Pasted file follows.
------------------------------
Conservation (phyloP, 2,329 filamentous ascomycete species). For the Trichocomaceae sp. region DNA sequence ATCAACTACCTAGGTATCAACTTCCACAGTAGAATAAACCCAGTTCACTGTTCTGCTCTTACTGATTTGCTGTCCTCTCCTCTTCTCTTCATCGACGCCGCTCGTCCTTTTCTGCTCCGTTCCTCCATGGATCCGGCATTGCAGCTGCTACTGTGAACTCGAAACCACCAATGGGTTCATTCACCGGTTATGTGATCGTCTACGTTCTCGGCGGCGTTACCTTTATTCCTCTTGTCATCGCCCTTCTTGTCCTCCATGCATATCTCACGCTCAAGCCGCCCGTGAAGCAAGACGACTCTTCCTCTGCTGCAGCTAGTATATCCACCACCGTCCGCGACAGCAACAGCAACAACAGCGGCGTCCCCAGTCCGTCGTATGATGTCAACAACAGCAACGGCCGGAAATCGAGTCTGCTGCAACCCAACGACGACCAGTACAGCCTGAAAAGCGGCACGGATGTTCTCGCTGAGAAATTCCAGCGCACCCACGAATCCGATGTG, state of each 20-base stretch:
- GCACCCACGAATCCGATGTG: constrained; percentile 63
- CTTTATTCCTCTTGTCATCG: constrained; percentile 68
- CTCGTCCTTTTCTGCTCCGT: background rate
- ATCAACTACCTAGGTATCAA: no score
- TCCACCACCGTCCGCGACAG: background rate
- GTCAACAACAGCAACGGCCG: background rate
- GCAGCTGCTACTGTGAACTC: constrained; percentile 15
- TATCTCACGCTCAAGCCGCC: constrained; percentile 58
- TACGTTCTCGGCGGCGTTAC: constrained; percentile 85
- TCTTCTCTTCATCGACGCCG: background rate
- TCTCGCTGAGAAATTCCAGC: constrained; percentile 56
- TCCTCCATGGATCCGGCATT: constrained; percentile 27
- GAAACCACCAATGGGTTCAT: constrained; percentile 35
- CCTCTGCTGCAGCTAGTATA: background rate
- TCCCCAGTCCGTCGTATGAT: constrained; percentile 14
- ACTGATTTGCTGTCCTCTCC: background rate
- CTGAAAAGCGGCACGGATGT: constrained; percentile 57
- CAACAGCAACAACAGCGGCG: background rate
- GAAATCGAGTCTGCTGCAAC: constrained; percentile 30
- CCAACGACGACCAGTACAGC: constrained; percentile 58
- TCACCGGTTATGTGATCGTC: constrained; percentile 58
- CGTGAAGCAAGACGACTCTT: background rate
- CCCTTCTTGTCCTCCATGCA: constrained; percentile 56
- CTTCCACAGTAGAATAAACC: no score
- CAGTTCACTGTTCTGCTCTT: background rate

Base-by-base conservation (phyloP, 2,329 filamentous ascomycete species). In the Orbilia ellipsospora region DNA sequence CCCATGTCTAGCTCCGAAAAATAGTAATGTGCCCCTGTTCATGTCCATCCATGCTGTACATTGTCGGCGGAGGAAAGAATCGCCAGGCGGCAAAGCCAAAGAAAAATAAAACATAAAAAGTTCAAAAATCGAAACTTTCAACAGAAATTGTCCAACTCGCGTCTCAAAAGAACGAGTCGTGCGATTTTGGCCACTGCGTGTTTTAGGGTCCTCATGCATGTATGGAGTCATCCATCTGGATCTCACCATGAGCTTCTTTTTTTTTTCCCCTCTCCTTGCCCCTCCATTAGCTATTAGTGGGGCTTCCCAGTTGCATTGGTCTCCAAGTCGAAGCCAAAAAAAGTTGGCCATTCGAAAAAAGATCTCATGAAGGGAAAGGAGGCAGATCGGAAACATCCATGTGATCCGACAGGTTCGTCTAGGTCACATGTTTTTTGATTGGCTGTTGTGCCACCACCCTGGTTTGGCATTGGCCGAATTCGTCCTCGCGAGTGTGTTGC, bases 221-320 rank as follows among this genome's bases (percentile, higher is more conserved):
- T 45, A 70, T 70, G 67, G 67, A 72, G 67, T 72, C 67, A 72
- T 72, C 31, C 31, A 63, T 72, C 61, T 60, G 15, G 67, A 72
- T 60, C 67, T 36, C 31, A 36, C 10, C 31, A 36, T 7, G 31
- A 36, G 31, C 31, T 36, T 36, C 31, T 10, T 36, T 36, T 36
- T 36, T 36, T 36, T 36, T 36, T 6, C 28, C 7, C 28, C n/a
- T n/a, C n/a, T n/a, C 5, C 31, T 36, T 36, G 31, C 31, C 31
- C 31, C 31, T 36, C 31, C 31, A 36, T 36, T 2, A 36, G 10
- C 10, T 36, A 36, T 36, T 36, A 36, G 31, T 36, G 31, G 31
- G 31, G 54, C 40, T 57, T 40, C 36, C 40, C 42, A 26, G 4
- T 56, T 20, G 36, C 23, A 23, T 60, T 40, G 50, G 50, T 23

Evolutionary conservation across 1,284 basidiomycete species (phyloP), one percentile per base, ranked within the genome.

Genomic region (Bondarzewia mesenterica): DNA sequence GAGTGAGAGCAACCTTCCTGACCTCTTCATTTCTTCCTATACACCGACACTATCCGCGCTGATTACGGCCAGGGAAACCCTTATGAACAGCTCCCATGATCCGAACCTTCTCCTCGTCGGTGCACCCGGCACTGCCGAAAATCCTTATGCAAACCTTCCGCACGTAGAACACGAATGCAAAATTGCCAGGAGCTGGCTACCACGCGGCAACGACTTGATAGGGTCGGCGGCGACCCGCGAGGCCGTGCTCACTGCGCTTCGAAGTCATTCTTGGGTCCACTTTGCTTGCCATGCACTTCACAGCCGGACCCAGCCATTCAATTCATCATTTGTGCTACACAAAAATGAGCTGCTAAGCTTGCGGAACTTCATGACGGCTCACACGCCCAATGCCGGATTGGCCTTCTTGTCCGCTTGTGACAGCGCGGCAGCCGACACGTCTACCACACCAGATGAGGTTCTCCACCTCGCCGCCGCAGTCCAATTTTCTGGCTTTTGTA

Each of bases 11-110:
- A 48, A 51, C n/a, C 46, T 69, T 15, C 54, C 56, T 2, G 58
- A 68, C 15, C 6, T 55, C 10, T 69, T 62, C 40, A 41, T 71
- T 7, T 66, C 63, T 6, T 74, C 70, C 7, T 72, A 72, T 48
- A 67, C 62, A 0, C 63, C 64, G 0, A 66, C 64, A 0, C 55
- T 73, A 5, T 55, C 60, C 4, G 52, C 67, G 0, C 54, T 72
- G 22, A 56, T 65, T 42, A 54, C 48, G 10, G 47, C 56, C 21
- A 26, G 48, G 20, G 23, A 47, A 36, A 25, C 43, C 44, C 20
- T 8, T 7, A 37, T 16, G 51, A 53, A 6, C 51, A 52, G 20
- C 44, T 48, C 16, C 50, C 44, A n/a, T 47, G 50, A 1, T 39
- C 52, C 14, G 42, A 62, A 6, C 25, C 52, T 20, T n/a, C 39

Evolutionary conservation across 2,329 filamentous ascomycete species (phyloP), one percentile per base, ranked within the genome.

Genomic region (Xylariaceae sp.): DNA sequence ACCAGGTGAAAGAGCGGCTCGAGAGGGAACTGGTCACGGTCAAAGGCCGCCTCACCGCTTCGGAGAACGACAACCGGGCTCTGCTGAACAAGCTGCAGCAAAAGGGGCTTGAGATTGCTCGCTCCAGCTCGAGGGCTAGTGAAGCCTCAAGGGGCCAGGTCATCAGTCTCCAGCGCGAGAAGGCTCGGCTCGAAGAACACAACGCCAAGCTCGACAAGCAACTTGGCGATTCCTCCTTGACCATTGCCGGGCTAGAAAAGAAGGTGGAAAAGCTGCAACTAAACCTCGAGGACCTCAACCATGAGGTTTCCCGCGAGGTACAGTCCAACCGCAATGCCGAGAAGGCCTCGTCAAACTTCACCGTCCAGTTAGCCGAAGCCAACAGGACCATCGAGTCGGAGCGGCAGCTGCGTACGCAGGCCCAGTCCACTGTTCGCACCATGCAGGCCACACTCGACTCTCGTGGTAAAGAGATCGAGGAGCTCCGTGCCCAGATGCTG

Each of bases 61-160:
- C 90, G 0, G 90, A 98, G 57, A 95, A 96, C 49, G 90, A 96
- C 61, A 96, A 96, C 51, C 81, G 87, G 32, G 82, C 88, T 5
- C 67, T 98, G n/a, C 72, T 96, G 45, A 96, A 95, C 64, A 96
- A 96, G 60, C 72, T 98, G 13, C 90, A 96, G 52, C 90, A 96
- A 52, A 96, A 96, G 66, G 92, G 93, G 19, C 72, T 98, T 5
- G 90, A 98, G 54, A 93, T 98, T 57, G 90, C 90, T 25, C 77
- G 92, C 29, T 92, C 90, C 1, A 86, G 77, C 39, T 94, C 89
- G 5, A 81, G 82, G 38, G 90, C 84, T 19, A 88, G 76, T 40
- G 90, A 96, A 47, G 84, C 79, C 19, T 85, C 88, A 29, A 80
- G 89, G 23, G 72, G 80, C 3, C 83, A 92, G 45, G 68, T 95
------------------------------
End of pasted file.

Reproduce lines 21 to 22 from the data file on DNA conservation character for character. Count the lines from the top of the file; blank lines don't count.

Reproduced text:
- CCAACGACGACCAGTACAGC: constrained; percentile 58
- TCACCGGTTATGTGATCGTC: constrained; percentile 58